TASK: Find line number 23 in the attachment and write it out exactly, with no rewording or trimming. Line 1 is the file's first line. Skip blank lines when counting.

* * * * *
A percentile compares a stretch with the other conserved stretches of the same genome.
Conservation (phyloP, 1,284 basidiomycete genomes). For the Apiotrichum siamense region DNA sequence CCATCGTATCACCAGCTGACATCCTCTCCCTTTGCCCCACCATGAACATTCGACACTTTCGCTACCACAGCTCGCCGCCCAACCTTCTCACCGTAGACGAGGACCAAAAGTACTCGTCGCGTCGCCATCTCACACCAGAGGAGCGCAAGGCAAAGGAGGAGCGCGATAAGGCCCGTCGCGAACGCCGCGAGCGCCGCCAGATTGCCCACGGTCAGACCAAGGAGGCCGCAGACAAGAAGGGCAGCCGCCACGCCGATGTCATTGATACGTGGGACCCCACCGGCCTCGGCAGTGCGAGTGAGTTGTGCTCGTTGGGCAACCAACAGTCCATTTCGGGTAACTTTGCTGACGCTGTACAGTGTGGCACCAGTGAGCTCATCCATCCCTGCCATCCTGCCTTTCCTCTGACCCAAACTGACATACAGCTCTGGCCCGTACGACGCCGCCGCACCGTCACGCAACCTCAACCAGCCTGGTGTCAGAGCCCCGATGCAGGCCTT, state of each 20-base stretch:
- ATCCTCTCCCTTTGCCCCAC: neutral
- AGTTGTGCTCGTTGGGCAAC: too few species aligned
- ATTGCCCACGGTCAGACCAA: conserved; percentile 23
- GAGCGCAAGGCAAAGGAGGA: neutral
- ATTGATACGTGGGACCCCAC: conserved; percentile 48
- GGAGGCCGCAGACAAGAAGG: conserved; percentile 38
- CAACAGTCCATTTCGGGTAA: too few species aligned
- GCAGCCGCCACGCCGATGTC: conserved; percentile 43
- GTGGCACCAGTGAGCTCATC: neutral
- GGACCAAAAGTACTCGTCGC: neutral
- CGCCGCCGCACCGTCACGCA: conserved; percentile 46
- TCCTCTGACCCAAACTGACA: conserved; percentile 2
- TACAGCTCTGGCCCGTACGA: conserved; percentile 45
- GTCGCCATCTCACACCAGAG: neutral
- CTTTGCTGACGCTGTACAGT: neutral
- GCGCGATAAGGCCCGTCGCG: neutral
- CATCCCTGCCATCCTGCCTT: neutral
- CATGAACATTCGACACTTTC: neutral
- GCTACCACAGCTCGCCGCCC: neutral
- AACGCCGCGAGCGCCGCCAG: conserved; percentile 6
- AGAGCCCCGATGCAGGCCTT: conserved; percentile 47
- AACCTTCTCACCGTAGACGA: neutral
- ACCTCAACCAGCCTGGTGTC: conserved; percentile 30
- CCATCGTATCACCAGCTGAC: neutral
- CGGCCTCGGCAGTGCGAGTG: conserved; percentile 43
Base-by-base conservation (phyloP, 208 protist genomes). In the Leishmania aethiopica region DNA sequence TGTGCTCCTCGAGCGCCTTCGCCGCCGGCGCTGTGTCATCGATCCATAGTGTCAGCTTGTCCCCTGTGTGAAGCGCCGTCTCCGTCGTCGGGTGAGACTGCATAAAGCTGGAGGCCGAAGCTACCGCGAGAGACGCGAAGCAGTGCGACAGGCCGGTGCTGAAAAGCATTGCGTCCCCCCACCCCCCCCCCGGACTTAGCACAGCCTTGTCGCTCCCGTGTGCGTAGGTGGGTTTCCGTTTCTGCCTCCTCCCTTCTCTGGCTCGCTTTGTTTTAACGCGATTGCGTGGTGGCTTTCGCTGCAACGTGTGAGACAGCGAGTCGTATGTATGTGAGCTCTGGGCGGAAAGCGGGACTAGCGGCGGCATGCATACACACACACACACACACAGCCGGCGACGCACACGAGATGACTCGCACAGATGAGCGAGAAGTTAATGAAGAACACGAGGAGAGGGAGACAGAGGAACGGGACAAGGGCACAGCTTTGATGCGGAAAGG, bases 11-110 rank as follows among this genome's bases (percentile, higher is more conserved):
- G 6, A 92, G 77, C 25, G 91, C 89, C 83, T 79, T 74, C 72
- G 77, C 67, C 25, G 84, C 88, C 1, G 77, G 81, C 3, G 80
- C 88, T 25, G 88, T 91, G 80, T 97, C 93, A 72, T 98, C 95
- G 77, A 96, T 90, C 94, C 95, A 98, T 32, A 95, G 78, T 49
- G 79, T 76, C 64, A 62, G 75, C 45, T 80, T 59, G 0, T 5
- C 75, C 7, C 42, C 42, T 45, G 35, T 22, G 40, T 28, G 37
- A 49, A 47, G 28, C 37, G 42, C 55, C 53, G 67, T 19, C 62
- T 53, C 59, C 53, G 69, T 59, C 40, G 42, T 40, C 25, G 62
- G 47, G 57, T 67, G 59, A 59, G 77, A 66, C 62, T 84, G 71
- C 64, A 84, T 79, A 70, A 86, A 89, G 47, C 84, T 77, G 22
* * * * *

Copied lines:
- AGAGCCCCGATGCAGGCCTT: conserved; percentile 47